ENVE331-SP10 - Wetlands Lecture

ENVE331-SP10 - Wetlands Lecture - Natural and Engineered...

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Natural and Engineered WETLANDS Importance of natural wetlands and use of constructed wetlands: ± 1. Natural Wetlands Important ecological resource Require protection ± 2. Constructed Wetlands Wastewater Treatment Storm Water Treatment Inexpensive and Environmentally friendly
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± Transitional lands between aquatic and terrestrial environments ± Water table is at or near the surface ± Federal definition: a region that is submerged by at least one inch of water 21 days per year ± Many other state and federal definitions Important for permitting and mitigation See readings ± Examples: Coastal: Salt marshes, mudflats Inland freshwater: marshes, swamps, bogs What is a wetland?
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± Flood control ± Groundwater regeneration ± Water purification Nutrient removal Sediment capture Aerobic/anaerobic degradation ± Important wildlife habitat Biological diversity (fish, birds, reptiles amphibians) 45% of all endangered species in the U.S. live in estuaries. ± Recreation What’s the big deal about wetlands?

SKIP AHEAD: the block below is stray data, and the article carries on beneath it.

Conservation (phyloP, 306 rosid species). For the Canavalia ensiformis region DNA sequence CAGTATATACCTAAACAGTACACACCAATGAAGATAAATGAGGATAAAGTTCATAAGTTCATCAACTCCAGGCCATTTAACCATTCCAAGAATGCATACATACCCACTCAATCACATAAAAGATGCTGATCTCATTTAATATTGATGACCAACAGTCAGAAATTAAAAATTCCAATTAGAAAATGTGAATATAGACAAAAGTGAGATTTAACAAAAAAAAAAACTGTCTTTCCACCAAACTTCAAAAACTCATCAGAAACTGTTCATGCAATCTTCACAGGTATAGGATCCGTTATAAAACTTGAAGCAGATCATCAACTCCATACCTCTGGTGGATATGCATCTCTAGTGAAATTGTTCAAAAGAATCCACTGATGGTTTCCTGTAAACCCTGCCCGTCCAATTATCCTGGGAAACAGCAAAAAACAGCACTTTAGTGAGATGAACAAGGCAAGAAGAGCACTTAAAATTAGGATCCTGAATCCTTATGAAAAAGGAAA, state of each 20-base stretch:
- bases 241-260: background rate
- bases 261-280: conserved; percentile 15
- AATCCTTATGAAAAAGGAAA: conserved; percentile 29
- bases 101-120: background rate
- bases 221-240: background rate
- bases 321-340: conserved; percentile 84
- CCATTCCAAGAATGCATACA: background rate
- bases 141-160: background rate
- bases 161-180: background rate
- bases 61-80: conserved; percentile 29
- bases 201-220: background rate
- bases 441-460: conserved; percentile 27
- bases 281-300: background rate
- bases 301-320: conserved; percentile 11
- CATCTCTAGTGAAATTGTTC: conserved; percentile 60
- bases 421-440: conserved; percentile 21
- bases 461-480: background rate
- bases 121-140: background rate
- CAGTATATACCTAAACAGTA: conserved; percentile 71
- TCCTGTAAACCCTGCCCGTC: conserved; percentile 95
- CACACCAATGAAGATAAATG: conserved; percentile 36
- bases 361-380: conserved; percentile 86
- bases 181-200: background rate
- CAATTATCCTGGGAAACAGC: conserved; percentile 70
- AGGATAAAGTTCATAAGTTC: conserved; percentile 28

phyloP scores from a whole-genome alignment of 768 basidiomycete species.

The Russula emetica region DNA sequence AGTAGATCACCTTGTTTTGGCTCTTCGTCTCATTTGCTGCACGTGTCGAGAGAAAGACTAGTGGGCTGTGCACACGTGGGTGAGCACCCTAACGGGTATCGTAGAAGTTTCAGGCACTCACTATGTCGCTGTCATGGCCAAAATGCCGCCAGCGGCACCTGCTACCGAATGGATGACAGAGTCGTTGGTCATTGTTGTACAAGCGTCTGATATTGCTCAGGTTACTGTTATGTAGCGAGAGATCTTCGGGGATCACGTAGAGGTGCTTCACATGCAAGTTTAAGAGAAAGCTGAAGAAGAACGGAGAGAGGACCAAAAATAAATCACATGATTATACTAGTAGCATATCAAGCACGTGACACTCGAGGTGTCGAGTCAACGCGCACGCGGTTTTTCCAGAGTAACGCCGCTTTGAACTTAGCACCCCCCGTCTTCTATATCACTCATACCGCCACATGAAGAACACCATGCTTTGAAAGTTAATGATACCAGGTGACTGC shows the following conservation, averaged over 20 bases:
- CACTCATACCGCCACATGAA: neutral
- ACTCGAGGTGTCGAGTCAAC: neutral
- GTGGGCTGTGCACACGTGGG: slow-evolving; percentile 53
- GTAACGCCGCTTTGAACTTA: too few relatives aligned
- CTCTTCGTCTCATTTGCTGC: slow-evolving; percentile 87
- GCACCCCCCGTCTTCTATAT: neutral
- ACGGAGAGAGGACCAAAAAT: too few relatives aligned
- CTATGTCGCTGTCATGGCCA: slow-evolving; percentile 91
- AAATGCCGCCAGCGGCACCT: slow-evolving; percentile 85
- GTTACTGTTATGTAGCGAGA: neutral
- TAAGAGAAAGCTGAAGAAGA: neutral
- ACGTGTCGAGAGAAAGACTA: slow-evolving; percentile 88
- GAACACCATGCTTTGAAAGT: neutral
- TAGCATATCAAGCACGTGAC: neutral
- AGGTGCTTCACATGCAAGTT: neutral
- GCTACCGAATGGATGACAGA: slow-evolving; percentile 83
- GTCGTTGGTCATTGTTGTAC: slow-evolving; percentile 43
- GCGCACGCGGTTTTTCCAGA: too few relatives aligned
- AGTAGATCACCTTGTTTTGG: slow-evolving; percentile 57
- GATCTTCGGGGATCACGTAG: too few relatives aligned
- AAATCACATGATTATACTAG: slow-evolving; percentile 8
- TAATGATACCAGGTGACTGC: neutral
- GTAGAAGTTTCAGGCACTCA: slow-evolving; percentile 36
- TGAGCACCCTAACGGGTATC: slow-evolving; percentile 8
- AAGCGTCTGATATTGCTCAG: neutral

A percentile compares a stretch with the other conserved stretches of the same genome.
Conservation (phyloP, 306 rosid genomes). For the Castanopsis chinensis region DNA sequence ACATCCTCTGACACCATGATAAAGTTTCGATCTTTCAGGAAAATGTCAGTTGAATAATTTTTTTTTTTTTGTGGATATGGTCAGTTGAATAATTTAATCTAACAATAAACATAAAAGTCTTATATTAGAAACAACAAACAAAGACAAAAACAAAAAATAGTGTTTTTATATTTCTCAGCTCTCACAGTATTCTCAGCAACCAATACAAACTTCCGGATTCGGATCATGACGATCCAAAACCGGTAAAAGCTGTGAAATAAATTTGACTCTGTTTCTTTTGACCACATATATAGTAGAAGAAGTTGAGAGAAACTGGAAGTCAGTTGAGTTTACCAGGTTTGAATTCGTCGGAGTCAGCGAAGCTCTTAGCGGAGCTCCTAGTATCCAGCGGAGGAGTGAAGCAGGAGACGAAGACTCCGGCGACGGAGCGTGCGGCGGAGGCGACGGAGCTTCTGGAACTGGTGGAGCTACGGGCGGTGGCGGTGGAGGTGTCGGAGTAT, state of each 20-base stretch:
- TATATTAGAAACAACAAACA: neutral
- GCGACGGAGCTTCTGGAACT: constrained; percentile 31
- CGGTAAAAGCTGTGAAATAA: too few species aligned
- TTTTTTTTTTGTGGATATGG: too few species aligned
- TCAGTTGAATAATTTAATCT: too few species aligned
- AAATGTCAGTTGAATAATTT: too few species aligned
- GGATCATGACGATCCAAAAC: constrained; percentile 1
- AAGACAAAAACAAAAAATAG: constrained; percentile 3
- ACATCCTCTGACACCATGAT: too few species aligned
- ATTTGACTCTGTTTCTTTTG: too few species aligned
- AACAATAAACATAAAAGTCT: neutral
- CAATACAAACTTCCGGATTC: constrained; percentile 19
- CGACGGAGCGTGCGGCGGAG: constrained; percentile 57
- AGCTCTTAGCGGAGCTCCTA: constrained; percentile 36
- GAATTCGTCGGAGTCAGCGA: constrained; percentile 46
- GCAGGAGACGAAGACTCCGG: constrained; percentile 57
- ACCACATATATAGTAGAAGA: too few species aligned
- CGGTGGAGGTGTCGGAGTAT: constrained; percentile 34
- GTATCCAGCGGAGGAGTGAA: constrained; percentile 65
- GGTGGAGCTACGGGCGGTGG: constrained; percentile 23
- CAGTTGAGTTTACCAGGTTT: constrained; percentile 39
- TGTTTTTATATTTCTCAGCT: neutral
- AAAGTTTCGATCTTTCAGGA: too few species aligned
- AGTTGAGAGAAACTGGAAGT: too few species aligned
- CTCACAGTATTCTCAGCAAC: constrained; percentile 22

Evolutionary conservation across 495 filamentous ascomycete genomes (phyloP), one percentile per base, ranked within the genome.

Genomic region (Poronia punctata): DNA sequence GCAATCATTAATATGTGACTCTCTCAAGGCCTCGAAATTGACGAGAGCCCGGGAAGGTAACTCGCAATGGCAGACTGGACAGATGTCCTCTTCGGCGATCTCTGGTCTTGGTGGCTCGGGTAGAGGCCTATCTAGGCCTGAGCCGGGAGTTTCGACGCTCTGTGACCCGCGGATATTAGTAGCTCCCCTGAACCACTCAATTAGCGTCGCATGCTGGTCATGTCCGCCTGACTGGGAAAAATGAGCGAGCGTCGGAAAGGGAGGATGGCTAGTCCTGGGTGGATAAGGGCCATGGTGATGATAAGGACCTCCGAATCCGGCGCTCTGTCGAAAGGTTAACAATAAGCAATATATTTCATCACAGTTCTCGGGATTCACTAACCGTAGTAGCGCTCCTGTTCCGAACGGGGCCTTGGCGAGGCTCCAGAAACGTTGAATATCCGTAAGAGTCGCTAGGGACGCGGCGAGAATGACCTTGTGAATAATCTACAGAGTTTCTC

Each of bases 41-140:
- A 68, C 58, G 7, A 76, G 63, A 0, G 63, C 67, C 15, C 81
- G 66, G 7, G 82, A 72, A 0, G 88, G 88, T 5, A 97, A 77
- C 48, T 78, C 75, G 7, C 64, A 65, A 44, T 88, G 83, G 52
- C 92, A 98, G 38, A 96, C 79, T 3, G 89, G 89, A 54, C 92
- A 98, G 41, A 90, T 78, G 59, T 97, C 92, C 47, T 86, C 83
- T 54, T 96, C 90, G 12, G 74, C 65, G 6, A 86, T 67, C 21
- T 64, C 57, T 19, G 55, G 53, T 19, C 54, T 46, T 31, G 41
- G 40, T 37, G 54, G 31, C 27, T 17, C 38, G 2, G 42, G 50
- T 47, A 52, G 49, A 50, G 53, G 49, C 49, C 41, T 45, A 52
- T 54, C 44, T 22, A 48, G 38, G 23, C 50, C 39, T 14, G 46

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Sacramento Delta - Floodplain
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± Wetlands were originally considered useless, unproductive land, and were drained for various reasons: Agriculture (drain tiling) Development (residential, commercial, industrial) Disease control (reduce mosquito habitat) ± Example: Mangrove swamps. 80% of all sea life has part of its life-cycle in mangrove swamps. Mangroves are being drained for development and aquaculture. Millions of acres of mangrove swamps have been drained for
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This note was uploaded on 06/22/2010 for the course ENVE 331 taught by Professor Vigil during the Spring '08 term at Cal Poly.

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ENVE331-SP10 - Wetlands Lecture - Natural and Engineered...

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